Economies come back to life, but don’t get too optimistic


economies-come-back-to-life-but-dont-get-too-optimisticI have this uneasy feeling. I wouldn’t call it despair. It’s not even a really negative feeling per se. It’s more like a mixture of excitement and confusion. I’m looking at the world as we open back up from these unprecedented global restrictions against, well, life, and I have this uneasy feeling that we are all living right on top of a fault line in history that is about to crack wide open, forever isolating the past on one side of it, from the future on the other.

It looks like life is returning to “normal”, or at least something a little bit closer to what we all remember before humanity’s coronavirus response shut down the world. Sports are coming back in the United Kingdom with Project Restart. Casinos are opening back up in the United States. Visits to Macau appear to have bottomed out at last, down 99.7% in April year over year. Yup, that’s nearly a 100% decline, so I’d say we can’t really get much lower than that. Economic statistics are going to start coming back to life all over the world over the next few months. News junkies, which is most of us these days, are going to move from doomsday thoughts to blooming flower thoughts of recovery.

And so it feels like we are about to go back to the way things were, that we’re about to travel back across that historical fault line into the past. I don’t believe that’s true. The engine is about to be restarted, yes, but the transmission is all out of whack now. I don’t know exactly what is going to happen as economic activity gets back into full swing, but one thing I’m quite sure about is that the lockdowns in the real economy were only phase 1. Phase 2 is going to hit the financial economy, a banking crisis. Exactly when it starts I do not know, but it’s coming.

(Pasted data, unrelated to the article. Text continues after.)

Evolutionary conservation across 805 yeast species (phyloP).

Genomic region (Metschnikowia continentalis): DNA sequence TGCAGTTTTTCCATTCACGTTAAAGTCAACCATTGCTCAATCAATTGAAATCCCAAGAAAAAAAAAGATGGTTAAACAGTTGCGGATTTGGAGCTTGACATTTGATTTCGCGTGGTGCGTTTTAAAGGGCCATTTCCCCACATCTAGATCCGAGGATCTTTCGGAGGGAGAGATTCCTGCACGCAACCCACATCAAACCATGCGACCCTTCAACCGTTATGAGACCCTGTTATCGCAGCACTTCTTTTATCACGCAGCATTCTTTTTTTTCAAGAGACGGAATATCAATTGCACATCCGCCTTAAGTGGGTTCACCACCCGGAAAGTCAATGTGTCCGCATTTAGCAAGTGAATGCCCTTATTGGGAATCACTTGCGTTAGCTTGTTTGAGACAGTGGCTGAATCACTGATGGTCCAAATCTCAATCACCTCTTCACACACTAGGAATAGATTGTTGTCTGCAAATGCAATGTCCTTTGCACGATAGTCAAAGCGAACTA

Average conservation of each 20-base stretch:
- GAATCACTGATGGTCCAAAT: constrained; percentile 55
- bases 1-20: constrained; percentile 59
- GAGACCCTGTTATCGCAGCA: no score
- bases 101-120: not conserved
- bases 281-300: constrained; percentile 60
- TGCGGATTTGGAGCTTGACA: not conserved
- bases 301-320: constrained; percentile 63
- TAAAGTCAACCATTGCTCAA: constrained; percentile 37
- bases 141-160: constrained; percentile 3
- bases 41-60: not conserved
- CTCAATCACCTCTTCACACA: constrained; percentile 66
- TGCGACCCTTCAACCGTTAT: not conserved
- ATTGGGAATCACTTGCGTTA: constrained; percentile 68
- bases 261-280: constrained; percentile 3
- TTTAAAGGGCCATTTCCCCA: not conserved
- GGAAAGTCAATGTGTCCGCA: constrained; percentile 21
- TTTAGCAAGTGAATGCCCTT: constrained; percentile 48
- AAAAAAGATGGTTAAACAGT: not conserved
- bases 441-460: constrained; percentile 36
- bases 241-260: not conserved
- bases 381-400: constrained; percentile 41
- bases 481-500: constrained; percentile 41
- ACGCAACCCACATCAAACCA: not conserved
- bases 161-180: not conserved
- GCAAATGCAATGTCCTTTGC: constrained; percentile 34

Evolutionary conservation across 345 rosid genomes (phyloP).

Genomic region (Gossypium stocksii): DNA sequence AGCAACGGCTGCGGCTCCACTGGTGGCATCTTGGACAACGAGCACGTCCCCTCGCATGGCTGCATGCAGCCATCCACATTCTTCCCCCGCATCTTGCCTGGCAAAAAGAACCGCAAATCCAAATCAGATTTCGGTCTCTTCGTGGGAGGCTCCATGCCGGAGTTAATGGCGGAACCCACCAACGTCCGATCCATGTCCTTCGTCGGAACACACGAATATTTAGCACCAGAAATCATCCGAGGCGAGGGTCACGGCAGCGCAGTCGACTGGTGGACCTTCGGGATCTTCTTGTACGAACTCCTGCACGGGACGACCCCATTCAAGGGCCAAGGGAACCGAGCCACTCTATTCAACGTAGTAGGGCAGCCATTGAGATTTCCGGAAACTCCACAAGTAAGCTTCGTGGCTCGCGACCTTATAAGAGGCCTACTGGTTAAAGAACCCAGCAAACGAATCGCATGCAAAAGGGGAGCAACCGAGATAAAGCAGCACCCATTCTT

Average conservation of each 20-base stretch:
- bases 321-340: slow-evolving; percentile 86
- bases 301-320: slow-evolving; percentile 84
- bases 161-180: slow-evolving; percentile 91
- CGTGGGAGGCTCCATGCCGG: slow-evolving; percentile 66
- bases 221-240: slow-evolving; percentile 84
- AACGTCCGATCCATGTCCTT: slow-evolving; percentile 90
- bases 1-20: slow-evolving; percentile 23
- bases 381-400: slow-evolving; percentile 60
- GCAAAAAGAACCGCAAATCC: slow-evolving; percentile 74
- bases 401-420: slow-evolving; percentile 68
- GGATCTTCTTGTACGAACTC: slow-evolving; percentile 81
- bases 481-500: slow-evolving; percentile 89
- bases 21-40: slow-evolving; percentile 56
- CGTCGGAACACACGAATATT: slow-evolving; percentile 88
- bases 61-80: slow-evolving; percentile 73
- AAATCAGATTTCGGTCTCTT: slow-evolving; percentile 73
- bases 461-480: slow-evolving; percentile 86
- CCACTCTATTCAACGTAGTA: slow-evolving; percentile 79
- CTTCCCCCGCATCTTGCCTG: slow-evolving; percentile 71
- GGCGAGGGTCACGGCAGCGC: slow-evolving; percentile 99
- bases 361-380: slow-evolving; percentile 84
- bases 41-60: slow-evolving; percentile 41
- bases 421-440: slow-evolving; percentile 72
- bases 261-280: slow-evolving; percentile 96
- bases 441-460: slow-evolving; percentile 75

2008 started in the financial economy and then bled out into the real economy. The coronavirus crisis started in the real economy, but so far it has not bled into the financial economy, at least not in an obvious way, yet. It’s now about to do so as the lockdowns are lifted, and as it does, investors will unfortunately begin to realize that we are not going back to the way things were. We are headed into something different, and sadly not as pleasant for most. That’s the uneasy feeling I have, because I don’t know exactly what the thing is that we’re all headed into now. I just know it’s not going to be like it was before.